Choosing Regional Futures: Challenges and choices in building integrated models to support long-term regional planning in New Zealand
Rutledge, D.T., Cameron, M., Elliott, S., Fenton, T., Huser, B., McBride, G., McDonald, G., O'Connor, M., Phyn, D., Poot, J., Price, R., Scrimgeour, F., Small, B., Tait, A., van Delden, H., Wedderburn, M. E. & Woods, R. A. (2008). Choosing Regional Futures: Challenges and choices in building integrated models to support long-term regional planning in New Zealand. Regional Science Policy and Practice, 1(1), 85- 108.
Permanent Research Commons link: http://hdl.handle.net/10289/3250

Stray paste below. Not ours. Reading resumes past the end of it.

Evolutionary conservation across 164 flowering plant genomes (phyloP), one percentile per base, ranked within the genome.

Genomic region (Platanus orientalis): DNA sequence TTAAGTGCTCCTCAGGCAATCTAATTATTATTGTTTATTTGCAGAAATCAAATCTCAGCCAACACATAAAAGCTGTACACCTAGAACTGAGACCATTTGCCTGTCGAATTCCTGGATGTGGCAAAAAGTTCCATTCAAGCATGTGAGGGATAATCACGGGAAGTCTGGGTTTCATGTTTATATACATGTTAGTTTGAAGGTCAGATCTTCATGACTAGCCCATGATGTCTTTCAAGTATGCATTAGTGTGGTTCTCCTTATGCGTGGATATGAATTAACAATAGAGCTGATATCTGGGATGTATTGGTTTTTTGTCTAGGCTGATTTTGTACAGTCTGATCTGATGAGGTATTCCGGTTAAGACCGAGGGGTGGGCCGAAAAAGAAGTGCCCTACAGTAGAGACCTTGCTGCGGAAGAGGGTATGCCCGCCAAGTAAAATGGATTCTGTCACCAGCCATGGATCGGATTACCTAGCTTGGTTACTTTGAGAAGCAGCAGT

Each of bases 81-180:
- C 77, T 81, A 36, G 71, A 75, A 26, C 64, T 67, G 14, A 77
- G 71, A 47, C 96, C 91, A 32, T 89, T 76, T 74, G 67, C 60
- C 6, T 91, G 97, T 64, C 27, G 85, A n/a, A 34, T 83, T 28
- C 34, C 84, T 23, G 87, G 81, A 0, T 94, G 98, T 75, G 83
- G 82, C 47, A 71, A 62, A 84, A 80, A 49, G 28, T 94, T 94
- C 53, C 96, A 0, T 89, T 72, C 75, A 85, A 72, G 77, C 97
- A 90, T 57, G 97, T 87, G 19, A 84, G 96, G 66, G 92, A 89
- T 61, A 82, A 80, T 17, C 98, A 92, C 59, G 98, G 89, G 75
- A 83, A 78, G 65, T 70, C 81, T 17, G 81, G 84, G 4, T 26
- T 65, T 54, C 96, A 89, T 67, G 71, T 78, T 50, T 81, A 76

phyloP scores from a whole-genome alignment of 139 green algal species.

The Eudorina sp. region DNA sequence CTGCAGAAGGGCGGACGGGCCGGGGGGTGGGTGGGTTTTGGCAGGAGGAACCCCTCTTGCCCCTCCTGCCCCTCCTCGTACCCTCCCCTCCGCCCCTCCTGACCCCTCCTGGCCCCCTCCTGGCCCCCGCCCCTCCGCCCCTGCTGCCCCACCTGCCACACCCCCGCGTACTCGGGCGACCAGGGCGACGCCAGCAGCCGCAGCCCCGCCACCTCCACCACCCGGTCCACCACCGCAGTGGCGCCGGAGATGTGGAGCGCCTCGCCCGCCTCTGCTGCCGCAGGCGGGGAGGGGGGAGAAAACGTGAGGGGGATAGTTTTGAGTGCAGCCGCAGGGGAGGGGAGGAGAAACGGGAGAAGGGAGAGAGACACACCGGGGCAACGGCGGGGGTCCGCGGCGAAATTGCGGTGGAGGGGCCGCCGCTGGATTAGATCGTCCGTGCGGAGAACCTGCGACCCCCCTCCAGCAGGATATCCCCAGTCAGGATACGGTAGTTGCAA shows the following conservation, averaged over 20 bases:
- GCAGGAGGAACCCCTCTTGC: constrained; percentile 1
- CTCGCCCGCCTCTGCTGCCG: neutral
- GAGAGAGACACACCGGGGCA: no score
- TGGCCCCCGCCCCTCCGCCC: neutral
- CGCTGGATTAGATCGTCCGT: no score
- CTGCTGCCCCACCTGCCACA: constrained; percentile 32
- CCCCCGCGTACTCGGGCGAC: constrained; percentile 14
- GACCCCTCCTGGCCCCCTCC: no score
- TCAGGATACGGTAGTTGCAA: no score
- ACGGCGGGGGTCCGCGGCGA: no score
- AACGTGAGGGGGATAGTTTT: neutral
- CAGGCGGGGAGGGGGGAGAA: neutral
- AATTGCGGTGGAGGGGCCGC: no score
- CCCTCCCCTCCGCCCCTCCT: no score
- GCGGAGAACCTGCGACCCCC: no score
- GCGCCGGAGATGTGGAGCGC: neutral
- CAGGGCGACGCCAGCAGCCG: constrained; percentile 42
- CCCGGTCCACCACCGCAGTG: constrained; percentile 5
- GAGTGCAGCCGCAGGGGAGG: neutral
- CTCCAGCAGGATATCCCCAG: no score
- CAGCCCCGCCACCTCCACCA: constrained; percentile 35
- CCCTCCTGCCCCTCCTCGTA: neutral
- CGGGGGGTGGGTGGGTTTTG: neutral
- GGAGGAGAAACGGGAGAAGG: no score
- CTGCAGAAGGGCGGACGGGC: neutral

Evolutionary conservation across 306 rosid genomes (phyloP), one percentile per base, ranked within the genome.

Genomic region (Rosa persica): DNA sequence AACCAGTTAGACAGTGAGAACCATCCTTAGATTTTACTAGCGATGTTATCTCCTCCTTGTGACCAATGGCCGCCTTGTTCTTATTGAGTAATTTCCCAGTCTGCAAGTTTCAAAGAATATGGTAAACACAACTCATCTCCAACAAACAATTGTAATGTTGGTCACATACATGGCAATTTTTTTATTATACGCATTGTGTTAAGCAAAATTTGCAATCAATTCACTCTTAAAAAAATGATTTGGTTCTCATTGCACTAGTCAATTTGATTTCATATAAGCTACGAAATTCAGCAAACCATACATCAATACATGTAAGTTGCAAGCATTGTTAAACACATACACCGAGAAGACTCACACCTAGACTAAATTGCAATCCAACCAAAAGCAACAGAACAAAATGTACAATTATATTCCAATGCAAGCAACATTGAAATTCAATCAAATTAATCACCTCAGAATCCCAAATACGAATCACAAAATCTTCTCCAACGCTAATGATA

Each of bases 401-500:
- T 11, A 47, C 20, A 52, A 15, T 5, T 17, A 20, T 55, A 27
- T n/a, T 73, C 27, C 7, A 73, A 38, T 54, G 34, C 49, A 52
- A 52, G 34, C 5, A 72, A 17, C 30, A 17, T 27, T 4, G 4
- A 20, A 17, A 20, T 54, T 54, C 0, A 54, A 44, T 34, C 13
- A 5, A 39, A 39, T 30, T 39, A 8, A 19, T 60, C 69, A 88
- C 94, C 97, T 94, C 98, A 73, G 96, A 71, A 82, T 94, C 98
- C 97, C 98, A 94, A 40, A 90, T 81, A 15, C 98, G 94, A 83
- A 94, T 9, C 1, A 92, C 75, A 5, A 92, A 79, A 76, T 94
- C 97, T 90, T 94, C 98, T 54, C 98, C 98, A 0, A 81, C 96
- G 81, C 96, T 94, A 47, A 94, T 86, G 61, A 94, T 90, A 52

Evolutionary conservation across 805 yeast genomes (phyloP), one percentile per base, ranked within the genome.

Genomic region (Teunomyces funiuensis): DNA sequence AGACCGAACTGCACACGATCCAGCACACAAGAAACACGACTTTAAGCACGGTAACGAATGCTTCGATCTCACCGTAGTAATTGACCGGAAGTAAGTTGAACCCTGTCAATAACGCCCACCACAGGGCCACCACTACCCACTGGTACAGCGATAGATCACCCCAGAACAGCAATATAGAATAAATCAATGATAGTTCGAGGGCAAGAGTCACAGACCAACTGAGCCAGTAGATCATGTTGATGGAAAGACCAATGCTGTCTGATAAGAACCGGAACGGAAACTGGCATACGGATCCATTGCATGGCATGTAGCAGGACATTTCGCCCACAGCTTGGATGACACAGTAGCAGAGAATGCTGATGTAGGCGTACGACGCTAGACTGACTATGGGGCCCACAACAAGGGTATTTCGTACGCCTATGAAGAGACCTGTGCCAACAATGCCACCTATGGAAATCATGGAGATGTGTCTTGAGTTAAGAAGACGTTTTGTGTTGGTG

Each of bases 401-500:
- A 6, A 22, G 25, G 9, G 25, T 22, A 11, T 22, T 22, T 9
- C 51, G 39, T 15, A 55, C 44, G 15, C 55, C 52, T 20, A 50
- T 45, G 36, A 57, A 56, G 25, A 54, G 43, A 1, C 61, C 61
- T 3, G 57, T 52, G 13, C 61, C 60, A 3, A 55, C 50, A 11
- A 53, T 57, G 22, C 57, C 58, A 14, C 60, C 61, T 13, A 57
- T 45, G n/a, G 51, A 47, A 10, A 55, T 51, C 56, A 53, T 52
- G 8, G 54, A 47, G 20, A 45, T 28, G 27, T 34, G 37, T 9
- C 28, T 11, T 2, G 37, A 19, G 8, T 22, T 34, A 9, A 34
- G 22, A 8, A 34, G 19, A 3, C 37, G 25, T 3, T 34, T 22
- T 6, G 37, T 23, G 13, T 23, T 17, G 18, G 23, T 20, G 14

Better integrated knowledge of coupled ecological-socio-economic systems can assist regional policy development and planning in moving towards sustainable development by assessing the viability of those systems to meet the needs of current and future generations. Developing models that will yield such integrated knowledge poses significant challenges and requires hard choices. We explore these challenges and choices in the context of the Choosing Regional Futures project. In our project a regional council in New Zealand and several research organizations are co-developing a spatial decision support system (SDSS) to assist the council in undertaking long-term integrated planning as required by recent legislative changes. The SDSS integrates aspects of the economy, environment, and society. It consists of a spatially-explicit systems model operating at three scales: regional, district (i.e. sub-region), and local (200 m grid cells). The SDSS addresses aspects of biodiversity, economics, demography, land use change, and water resources. Climate change and external drivers at global and national scales are also included to explore their influence on future regional development. While researchers lead SDSS development, council staff participated in the project to build their knowledge and capacity, thereby maximizing both the relevance and likelihood of uptake upon project completion.